Passwords have been in the news a lot lately, mostly due to various breaches at an assortment of online service providers.
I want to briefly touch on four topics:
- Best practices: what makes a good password
- Storage strategies: how to securely keep track of it all
- Two-factor authentication: protection against breaches
- The possible death of the password as an security identifier
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The definition of “good password” has changed
It used to be that eight random characters was considered a secure password. That’s no longer true; 12 characters is the minimum. I use 20 characters when possible.
Random characters are considered best. But — and this is often not well understood — length is more important than complexity.
Increasing the length, even by just a character or two, exponentially increases the time needed to crack a password. While the password “password” is horrid, “1234 password 1234” isn’t that bad, being many orders of magnitude more difficult to crack (or guess).
Just as important as using strong passwords is that you never, ever, use the same password for more than one purpose. When passwords are discovered, hackers absolutely try them across the various services they’re attempting to hack into.
Use technology to remember and enable
With completely random characters as the gold standard, this leaves us with lots of unique, long passwords that are impossible to remember.
For 99% of all users, password vaults are the solution. Tools like LastPass, Roboform, 1Password, KeePass, and others collect, retain, and often enter your login credentials for you. They all strongly encrypt your collection of passwords and require that you authenticate with a master password in order to gain access.
The biggest objection I hear is, “What if the vault provider gets hacked — doesn’t the hacker now have access to all of your accounts?” The answer is simply, strongly, and emphatically NO.
LastPass, for example, stores your passwords as extremely well-encrypted data that even they do not have access to. Your data is only decrypted on your device(s), and only when you provide the correct passphrase. In the case of some of the other vaults, by default the encrypted database isn’t kept online at all, and must be accessible to you, often in the form of a USB thumbdrive you carry with you.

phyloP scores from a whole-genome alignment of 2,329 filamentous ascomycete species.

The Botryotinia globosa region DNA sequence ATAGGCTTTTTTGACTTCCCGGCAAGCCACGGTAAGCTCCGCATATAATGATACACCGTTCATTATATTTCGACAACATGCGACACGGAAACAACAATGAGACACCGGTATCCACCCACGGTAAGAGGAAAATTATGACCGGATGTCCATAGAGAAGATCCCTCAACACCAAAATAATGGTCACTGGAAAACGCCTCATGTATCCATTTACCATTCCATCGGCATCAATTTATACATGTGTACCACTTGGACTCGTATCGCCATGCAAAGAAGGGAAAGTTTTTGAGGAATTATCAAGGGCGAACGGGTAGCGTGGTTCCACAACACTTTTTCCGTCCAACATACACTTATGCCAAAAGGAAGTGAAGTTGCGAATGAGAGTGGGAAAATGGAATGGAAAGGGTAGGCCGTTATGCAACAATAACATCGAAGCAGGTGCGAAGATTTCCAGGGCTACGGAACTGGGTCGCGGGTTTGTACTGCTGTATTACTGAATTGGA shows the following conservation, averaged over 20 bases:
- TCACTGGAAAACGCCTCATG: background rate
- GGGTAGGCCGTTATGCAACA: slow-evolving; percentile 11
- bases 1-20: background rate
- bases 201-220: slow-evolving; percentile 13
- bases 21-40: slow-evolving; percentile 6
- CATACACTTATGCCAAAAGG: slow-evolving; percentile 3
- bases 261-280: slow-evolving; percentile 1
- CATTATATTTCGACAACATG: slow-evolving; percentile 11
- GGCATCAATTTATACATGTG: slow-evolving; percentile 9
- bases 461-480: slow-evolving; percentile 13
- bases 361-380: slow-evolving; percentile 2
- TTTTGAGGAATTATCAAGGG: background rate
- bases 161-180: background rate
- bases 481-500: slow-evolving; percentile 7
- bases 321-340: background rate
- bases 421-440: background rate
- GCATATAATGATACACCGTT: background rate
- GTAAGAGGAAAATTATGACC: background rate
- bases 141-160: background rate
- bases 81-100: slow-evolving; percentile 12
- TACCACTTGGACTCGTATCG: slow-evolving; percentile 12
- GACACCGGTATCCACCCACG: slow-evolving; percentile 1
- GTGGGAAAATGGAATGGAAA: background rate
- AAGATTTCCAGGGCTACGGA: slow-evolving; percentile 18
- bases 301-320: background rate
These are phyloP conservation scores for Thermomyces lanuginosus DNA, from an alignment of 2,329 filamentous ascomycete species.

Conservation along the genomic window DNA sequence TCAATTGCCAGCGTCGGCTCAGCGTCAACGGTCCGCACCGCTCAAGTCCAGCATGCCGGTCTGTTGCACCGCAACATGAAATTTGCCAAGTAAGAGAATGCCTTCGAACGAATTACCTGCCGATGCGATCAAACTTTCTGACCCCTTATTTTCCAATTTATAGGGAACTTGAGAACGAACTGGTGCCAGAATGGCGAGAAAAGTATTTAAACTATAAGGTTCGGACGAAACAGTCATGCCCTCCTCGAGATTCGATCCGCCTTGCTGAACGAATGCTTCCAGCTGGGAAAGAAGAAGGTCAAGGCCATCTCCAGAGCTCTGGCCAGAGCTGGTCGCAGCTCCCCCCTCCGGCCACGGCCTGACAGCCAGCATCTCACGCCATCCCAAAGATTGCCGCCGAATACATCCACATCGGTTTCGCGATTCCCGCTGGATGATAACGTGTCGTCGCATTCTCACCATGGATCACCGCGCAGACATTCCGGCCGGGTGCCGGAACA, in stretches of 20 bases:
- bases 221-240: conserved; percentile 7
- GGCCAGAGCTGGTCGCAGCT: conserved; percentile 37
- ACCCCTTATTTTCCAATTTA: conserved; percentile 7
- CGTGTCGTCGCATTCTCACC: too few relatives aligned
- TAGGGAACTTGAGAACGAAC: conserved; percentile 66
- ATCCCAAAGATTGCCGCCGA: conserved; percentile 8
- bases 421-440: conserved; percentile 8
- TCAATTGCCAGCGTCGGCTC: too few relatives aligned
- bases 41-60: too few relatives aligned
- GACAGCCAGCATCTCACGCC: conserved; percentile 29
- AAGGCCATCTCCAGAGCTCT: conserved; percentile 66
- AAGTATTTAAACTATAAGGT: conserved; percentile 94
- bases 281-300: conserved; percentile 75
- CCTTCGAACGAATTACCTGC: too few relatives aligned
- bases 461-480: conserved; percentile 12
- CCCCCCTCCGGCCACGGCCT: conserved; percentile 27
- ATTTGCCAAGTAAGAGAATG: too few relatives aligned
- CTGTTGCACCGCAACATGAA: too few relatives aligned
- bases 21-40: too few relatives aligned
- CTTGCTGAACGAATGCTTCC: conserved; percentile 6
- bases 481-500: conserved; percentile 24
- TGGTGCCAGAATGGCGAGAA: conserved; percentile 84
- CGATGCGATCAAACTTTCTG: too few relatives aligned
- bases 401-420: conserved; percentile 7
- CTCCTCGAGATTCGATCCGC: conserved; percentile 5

There is always risk for any solution you choose, but the risk of someone gaining access to your vault pales in comparison to the risks associated with using weak passwords or re-using passwords across multiple sites. Put another way, password vaults allow you to give every account its own unique, long, strong password that you don’t have to remember (or type, in most cases).
Protection against breaches
Even if I were to tell you my banking ID and password, you would still not be able to log in to my account. That’s because of something called “two-factor authentication”.
When I log in to that account for the first time on a new computer (or after clearing cookies) my bank sends me a text message with a code I must enter. That proves I am in possession of my second factor: my mobile phone.
Another approach uses an application that displays a cryptographically synchronized number associated with your account that changes every 30 seconds. Entering the number proves that you are in possession of the device running that application. There are also hardware devices such as the YubiKey. It’s is a USB device that, when inserted, provides cryptographically synchronized information, proving you’re in possession of the key.
If long and strong passwords are the gold standard, two-factor authentication is the platinum standard. Even if your passwords are discovered, hackers still can’t get in. I can’t recommend it highly enough for accounts that support it.
The (slow) death of the password?
We’ve gone from one factor (a password, or something you know) to two (adding proof of something you have). Now we’re seeing some services drop back to using only that second factor.
This could be the first step in the death of the password.
One example is accounts where you log in by providing only your email address. They then send an email with a link that, when clicked, logs you in. Your ability to access your email account and click that link proves you are who you say you are.
More recently, some providers are pairing up with apps on mobile devices. For instance, I recently logged into my Microsoft account on my PC by providing only my email address, at which point a notification popped up on my phone via a Microsoft app installed there. Authorizing that notification with a single tap completed the login on my PC.
My ability to respond to that notification on that device proved it was in my possession of it, and that I must be who I said I was.
I expect more progress in this arena. Password-based log-in is, after all, upwards of half-a-century old technology.
But until then, long, strong, and unique is the order of the day.
And use a password vault to make all that possible.
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